• Setting realistic, maneageable fitness goals

    We recently discussed “baby steps” and the simple act of changing ONE habit at a time.  So let's talk life application and your fitness goals…

    In his book, The Power of Less,Author Leo Babauta shares some interesting data:

    • Adopting one new habit at a time results in an 85% chance of success
    • Adopting two new habits at once: a 35% chance of success
    • Adopting three or more new habits at once: less than 10% chance of success

    WOW!  According to those stats, most of us put ourselves at a 3-5% chance of success! (or less!)

    But remember, it's not just the “choosing” of a new goal/habit that makes you successful. You must also make sure that the habit is realistic.  Simply saying, “I want to run a marathon” or “I'm going to add more cardio”  is much too broad (even if it is the ultimate goal).  The couch to 5k programs are a great example of  this, as they take a “big” goal, and break it into manageable pieces (aka habits), until the “true” goal is accomplished somewhat effortlessly.  So a manageable habit would be along the lines of “I'm going to begin a C25K program”, or “I will add 30 minutes of cardio twice per week”, etc..

    To declare, “I'm going to clean up my eating this month!” is not sufficient either.  Break down the specifics of what “cleaning up your eating” means to you.  This will be different for everyone.  Let's take a walk through this process to see how it could look:

    Suppose that cleaning up my diet means that I want to: lower my sugar intake, increase my protein, eat more fiber, and drink more water.  I would then look at this list of items and decide which one would have the greatest impact.  Let's say that I know that my protein is WAY too low for my muscle building/maintenance goals, so I decide to increase protein as my first fitness goal.  I would take this one step further and decide how to increase protein.  I would think of how and what types of proteins I like to eat, and then break it down a smaller goals.  If I love organic beef jerky, I may decide that I will add an extra pack of jerky to my meal plan three times per week for the next month.  This is in addition to what I already eat.  So this would mean that I am adding protein to my diet.  Or, I may decide to add a protein shake to my day, on top of my usual eating. This adds protein to my diet without changing any other factors.  Once this has been done consistently I can then tackle more proteins if I'm still not at the level that I want to be at.  Or, move to the next goal (i.e. fiber).   But trying to attack all three macronutrients at the same time typically doesn't pan out well.fitness goals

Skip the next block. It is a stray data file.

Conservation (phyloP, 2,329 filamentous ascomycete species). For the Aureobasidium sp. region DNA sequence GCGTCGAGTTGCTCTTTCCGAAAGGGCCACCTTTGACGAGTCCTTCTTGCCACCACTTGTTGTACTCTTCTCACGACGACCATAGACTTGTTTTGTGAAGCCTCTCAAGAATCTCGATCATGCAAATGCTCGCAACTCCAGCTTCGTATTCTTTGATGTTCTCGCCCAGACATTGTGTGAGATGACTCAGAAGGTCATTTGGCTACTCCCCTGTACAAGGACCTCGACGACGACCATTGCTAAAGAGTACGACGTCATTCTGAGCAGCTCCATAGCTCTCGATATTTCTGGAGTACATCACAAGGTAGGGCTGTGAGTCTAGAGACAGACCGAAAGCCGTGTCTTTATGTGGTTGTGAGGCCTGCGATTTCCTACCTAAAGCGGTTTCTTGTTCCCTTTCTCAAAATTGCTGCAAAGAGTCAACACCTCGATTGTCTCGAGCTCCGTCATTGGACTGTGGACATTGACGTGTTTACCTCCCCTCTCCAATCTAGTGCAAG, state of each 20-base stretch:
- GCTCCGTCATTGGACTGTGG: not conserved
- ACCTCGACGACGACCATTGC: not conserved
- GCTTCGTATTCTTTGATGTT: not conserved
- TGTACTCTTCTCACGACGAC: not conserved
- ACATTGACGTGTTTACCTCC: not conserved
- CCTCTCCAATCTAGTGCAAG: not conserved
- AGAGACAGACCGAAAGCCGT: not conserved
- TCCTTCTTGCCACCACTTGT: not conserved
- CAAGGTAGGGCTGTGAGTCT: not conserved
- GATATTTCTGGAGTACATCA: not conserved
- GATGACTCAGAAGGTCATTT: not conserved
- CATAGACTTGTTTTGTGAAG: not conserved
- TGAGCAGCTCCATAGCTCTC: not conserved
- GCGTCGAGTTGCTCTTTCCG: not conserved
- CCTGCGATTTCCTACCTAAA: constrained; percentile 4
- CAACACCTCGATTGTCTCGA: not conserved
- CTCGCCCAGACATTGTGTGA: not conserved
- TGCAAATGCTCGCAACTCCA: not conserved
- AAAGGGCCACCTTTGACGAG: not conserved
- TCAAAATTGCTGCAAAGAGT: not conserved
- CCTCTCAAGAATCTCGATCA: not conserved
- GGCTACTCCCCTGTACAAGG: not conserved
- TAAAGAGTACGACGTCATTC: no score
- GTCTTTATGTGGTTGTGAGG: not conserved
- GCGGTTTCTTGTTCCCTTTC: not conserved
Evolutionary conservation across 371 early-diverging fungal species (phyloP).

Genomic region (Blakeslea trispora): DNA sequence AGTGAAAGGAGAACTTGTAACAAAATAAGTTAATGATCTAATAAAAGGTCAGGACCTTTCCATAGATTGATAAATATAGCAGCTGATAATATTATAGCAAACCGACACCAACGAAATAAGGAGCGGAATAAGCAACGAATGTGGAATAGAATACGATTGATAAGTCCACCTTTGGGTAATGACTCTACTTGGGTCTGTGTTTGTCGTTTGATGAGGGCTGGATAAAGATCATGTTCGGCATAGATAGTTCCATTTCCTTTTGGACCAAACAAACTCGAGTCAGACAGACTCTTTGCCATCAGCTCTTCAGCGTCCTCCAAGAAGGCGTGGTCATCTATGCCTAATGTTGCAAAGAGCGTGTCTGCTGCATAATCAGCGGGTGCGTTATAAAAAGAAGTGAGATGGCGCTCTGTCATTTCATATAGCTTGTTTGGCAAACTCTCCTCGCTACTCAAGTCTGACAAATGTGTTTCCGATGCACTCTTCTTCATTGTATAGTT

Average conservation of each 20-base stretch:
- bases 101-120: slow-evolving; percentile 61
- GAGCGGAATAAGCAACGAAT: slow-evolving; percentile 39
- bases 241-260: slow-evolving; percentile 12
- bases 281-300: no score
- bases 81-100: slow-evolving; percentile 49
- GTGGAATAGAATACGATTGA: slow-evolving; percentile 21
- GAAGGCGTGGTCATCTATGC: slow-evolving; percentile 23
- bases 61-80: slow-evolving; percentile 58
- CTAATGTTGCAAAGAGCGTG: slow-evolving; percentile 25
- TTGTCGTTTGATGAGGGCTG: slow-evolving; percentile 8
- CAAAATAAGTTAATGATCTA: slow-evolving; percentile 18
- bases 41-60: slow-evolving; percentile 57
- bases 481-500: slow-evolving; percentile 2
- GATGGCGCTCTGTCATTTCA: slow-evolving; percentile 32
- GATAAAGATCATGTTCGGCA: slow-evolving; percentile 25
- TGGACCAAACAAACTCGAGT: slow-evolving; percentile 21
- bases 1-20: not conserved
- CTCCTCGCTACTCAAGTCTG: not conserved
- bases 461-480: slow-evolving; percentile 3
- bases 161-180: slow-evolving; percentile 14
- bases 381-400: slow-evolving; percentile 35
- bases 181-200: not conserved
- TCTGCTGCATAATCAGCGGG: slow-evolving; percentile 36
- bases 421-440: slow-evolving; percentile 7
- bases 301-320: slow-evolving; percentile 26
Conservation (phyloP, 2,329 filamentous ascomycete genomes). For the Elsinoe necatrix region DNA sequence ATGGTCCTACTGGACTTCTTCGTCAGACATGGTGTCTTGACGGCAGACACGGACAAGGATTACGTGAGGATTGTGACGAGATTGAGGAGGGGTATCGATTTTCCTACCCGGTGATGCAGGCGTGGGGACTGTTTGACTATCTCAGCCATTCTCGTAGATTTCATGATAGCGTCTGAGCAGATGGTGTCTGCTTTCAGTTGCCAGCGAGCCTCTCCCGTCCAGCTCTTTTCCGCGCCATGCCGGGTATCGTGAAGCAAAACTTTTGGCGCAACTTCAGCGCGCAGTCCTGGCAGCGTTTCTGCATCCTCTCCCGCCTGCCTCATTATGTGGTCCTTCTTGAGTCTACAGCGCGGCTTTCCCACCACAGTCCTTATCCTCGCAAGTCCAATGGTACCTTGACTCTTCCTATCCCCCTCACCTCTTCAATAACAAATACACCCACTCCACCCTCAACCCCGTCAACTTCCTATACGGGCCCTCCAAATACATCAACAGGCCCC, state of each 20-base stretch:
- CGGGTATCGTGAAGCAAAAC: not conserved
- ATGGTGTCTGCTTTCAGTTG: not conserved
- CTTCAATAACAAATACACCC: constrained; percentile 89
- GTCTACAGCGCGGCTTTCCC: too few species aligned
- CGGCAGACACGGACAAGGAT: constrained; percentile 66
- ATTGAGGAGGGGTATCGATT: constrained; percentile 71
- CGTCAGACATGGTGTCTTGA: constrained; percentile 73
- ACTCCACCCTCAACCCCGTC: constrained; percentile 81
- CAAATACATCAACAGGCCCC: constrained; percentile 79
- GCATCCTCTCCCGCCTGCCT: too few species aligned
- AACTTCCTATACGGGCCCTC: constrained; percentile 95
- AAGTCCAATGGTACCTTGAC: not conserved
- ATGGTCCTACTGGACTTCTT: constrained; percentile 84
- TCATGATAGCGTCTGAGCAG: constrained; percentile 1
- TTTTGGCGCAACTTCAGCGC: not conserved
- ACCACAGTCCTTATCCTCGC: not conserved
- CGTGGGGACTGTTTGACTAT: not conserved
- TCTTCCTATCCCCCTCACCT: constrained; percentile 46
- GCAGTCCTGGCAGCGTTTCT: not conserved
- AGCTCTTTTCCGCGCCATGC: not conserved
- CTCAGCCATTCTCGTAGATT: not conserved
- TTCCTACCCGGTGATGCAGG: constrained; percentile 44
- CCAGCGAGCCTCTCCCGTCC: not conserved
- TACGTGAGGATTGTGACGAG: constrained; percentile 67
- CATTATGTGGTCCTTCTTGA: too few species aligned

The same goes for a goal to “lower sugar intake” (again, too broad).  Instead of attempting to cut all sugar out of  the diet all at once (not realistic), break it down into smaller attainable goals.  An example would be to remove one soda (or Salted Caramel Frappuccino, Kiki) from each day, if prone to drinking multiple sodas per day.  Simply cutting a daily soda out of the diet reduces sugar intake, which in turn lowers carb intake.  Lowering your carb intake will naturally increase protein to carbohydrate ratio.

    See where this is going? One change, sparking multiple results.

    Are we saying that you should cut all sodas and Fraps from your diet and run a 5k?  Ummm, no (and I'm sure we all know, that Kiki will do neither).   We're looking for major impact items here, remember?  If you only drink soda a few times per month, or despise running, those may not be your “wow factor” items.  Only you know what you need to work on, what is unnecessary “excess,” or what you are willing (or NOT willing, as in Kiki's love of sweets/hatred for cardio) to let go of.  Make room for things that you love, in moderation, change (add OR subtract) what you feel you can/should change (without being unrealistic with yourself – don't force yourself to eat quinoa, for instance, if you can't stand it).

    Yes, these seem like simple things that we all know and have heard since the beginning of our journey, but yet sometimes the simplest things are the ones that we neglect.  We want to “multitask” EVERYTHING, including our weight loss.  In the long run this accomplishes nothing other than putting us on the fast track to nowhere – with habits that cannot be maintained.    Although it seems that progress will be snails' pace when it is one thing at a time, these things add up over the course of one, two, or ten years, leading to a changed LIFE.